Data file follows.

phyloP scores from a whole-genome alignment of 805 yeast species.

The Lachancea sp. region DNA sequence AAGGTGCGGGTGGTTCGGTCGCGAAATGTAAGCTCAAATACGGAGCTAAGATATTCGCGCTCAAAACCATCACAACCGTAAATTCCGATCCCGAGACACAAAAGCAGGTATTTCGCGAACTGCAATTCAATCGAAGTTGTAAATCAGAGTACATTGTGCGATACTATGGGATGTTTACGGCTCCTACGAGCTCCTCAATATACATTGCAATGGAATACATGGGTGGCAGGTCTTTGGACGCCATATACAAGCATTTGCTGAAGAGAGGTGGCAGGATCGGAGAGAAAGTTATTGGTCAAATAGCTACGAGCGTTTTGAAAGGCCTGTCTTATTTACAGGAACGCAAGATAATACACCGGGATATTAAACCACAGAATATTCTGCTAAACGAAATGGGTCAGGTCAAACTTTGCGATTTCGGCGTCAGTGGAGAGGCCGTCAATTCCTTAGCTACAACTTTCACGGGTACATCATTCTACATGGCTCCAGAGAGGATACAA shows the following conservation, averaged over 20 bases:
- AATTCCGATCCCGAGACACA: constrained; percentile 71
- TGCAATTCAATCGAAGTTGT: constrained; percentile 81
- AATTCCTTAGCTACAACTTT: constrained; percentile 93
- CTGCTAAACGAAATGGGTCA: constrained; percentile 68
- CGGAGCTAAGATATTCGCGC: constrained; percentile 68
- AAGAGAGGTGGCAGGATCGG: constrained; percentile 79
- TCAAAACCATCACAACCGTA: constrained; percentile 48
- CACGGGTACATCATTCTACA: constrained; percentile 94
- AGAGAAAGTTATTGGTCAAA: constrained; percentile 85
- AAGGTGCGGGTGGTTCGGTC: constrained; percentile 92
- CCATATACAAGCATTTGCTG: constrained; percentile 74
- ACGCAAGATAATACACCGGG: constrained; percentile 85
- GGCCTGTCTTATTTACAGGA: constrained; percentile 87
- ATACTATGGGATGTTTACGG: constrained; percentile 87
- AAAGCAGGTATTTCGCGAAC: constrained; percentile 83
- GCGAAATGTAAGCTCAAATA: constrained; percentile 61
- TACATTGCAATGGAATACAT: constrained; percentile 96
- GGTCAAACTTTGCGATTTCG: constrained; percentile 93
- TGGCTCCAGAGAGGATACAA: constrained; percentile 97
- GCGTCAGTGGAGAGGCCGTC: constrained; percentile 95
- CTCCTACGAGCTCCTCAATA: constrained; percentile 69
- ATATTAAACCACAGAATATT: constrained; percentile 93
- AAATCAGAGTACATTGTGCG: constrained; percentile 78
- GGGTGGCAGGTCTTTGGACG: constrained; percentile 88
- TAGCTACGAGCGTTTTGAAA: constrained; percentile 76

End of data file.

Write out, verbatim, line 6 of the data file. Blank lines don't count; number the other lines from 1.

- CTGCTAAACGAAATGGGTCA: constrained; percentile 68